These games involve hiding people or objects.
Also known as Hiding the Thimble. A thimble is the only prop needed for this game, although it could really be any small object. The idea is that the object has to be hidden in plain sight. In other words, it cannot be put inside something or under something. It has to be in a place where others can spot it without have to move anything but yet not in such an obvious place that it will be spotted immediately (Beaver 25). For instance, putting the thimble in the middle of an empty table would make it too obvious, but putting it next to a silver picture frame or among a bunch of knick-knacks makes it harder to spot right away.
Most of the players leave the room while one person hides the thimble. Once the thimble is hidden, that player calls the others back into the room to look for it. When someone spots the thimble, they don't say anything right away but quietly sit down and wait for the others to find it. After everyone has figured out where the thimble is, the person who spotted it first takes the thimble and hides it for the next round (Greenaway 63). The last person to spot the thimble has to perform a forfeit (Beaver 25).
There are five thimbles in the picture, three metal and two plastic. Click on it for a closer view.
The "hot" and "cold" hints in this game will be familiar to modern players.
One player leaves the room, and the others hide a small object. Unlike in Hunt the Thimble, it doesn't have to be hidden in plain sight. When the players have hidden the object, they call the other player back into the room, saying, "Hot boiled beans and bacon for supper, hurry up before it gets cold." Then, the player comes in and starts searching for the hidden object. The others give him hints by telling him that his supper is "hot" or "cold" as he moves around the room. The closer he gets to the object, the "warmer" his supper is, and the farther away he moves, the "colder" it gets. If he's very far from the object, the supper is "very cold," and if he's really close, it's "very hot." If the others players tell him that supper is "burning," the searcher knows that he's arrived at the hiding place. They keep giving him hints until he finds the object (Beaver 25).
Hunt the Slipper was also played during the Middle Ages, but I've included it here as well because the rules changed over time. The rules and rhyme for this version of the game come from Victorian Parlor Games by Patrick Beaver, pp. 24-25. Kate Greenaway's Book of Games describes the same game with very similar rules, pp. 46-47.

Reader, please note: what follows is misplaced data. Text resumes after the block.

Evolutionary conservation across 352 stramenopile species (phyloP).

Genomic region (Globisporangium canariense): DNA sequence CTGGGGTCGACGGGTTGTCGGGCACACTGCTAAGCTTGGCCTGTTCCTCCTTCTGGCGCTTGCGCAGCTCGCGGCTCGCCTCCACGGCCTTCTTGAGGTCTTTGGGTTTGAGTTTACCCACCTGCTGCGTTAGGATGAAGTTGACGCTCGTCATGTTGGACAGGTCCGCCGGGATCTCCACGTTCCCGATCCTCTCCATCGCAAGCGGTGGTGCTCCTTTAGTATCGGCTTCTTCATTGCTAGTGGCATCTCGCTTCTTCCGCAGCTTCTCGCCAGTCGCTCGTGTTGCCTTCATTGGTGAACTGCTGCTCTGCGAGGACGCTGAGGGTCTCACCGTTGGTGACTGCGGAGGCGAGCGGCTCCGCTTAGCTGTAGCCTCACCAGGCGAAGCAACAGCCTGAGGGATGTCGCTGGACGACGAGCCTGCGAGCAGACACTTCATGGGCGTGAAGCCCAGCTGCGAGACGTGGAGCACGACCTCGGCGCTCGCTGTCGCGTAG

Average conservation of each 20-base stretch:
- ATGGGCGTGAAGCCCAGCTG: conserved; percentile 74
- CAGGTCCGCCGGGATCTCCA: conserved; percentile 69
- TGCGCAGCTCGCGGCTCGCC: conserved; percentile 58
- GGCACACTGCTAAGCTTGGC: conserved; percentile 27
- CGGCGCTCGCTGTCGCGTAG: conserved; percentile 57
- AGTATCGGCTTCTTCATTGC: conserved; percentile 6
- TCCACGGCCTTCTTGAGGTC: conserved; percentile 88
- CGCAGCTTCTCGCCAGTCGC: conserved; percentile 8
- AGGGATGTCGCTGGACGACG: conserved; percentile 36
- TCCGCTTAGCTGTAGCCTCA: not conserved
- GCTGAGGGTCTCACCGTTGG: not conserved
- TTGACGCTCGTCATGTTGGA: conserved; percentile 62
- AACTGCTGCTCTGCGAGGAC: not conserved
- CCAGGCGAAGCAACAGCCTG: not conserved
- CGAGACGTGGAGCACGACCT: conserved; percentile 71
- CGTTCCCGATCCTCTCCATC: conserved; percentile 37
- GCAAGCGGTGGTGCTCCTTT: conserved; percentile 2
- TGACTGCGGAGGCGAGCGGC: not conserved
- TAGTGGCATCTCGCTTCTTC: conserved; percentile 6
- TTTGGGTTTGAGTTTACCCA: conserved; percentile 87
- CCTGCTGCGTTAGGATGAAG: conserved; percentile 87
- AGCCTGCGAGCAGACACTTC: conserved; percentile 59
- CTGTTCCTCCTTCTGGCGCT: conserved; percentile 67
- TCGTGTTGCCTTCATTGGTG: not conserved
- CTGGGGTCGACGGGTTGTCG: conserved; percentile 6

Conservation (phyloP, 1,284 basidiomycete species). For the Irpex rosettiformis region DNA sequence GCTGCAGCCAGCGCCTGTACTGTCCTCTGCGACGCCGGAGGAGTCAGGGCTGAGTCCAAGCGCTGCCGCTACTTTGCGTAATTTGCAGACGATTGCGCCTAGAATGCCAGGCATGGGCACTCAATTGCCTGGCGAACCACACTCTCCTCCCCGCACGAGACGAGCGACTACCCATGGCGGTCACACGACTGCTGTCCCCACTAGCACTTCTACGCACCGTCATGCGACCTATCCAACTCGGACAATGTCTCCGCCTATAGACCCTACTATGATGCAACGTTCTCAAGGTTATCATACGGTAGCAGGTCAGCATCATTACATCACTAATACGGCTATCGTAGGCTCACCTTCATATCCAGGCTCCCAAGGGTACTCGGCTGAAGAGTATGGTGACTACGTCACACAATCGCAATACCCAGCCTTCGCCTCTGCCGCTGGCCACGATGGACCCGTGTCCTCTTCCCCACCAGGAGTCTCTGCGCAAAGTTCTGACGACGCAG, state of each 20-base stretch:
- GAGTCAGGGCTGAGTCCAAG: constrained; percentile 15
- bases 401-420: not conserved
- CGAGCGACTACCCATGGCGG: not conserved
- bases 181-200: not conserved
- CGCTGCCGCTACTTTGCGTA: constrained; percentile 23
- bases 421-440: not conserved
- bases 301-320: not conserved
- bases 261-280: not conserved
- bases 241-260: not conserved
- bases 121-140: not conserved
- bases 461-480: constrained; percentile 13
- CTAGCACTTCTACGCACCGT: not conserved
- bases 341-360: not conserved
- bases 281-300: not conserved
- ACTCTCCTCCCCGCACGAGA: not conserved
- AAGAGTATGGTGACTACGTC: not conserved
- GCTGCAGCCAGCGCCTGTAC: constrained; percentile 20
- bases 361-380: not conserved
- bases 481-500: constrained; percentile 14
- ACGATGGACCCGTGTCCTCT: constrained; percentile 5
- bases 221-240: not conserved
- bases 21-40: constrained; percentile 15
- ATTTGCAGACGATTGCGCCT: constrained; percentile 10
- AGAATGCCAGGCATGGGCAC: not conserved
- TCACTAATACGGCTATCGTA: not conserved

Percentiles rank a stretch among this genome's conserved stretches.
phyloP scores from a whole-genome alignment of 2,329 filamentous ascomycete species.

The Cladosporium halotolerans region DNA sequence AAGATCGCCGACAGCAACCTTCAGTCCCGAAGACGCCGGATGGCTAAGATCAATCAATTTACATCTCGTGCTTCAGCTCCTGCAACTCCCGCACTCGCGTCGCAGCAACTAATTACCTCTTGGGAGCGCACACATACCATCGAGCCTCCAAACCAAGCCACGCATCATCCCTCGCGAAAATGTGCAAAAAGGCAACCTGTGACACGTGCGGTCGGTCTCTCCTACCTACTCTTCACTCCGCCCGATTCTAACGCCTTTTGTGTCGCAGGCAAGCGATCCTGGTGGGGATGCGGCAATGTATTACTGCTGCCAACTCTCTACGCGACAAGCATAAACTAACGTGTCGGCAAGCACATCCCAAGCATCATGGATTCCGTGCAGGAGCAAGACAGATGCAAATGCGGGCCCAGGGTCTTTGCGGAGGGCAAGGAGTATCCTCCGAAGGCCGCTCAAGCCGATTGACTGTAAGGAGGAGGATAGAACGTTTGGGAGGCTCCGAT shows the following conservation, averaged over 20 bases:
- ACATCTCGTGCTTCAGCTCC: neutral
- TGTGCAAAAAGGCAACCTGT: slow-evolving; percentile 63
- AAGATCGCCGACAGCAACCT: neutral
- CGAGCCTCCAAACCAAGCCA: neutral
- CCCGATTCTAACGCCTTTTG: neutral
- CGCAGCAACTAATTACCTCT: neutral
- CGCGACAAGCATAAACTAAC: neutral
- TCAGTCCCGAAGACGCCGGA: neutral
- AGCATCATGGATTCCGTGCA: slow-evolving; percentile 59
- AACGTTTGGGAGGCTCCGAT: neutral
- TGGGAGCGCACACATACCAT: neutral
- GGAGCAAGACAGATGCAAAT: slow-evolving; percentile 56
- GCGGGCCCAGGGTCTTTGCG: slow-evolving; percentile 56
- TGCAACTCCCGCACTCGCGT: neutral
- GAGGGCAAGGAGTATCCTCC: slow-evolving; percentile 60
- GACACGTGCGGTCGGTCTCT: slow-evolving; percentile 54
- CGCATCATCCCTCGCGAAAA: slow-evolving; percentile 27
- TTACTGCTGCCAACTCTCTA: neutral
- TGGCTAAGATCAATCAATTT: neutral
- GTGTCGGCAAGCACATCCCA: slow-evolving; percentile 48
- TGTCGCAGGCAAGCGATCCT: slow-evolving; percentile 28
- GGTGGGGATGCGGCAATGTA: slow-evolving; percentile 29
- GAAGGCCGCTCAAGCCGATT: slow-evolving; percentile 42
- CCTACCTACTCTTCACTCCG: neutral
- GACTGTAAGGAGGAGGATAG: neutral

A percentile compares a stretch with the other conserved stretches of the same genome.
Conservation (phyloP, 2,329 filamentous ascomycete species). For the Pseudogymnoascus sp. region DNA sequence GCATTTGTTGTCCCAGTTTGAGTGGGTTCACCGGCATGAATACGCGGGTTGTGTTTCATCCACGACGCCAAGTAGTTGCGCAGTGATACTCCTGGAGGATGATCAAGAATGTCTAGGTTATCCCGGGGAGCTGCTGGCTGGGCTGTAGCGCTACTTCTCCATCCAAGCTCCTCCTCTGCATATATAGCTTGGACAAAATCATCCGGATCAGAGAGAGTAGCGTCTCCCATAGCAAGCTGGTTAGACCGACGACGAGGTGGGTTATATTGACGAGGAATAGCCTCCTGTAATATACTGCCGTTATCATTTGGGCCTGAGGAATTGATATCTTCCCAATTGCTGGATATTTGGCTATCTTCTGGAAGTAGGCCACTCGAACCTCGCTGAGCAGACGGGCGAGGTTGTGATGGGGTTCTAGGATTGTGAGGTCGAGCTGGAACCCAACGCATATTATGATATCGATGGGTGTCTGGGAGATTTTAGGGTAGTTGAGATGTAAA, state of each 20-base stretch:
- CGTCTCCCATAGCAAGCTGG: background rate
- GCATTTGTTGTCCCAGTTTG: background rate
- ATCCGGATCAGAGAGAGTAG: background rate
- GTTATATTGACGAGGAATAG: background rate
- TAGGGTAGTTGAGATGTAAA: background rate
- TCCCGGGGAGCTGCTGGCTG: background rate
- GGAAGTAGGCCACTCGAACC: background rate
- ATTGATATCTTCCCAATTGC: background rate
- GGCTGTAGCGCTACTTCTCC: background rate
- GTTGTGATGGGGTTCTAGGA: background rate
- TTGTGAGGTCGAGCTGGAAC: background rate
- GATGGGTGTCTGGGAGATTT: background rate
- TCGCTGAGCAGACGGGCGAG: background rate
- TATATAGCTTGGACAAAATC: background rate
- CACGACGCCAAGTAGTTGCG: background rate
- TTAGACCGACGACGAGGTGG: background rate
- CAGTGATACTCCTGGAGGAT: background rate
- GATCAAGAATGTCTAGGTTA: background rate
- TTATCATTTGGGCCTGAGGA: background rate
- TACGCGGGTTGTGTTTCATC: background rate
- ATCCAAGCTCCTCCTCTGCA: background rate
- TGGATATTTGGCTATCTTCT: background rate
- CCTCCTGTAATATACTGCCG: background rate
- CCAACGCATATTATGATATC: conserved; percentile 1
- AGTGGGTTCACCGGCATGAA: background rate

The players sit on the floor in a circle with one person standing in the middle of the circle. One of the sitting players is appointed to be the chief cobbler. The standing player gives the chief cobbler a slipper and says:
"Cobbler, cobbler, mend my shoe,
Get it done by half past two."
The standing player turns his back to the chief cobbler (or possibly leaves the room (Greenaway 46)), who hides the slipper behind his back and passes it to another player, who also keeps it behind his back. The standing player gives the other players a chance to move and hide the slipper behind their backs, then turns around again and asks for the slipper back. The chief cobbler says that he lost it. As the standing player starts to look for the "lost" slipper, the "cobblers" sitting in the circle continue moving the slipper around behind their backs. (Greenaway says that players may pass the slipper along under their legs if they're sitting with their knees raised or on low seats instead of the ground, p. 46.) Players who don't have the slipper also pretend to pass it along behind their backs to confuse the searcher. The searcher can ask any cobbler to show him his hands whenever he thinks he's figured out where the slipper is, but he is only allowed to see one person's hands at a time. (In other words, he can't force multiple players to show their hands at once to cut down on the number of possible hiding places for the slipper.) When the searcher catches someone holding the slipper, that person becomes the searcher for the next game.
Although Greenaway says that players can hide or pass the slipper under their legs, I think that it's easier behind the back. The only reason I can see for doing it the other way is if the searcher steps outside the circle during the game and might see the slipper behind someone's back or does the searching from outside the circle instead of the inside. If the searcher stays inside the circle, behind the back is better.
This is another form of Hide and Seek. It is best to play when it's dark and there are many possible rooms to hide in. Unlike Hide and Seek, where many people hide and one person seeks, Sardines begins with only one person hiding. The hiding place the person chooses should be fairly roomy. The other players search for the person who is hiding, but they should spread out and not go as one big group. Whoever finds the person hiding joins that person in their hiding place. One by one, others will find and join them, trying not to make too much noise or squish each other too much wherever they're hiding (some of that is unavoidable, hence the name of the game). Eventually, everyone will be in the hiding place except for one person. The last person to find the hiding place has to pay a forfeit (Beaver 45).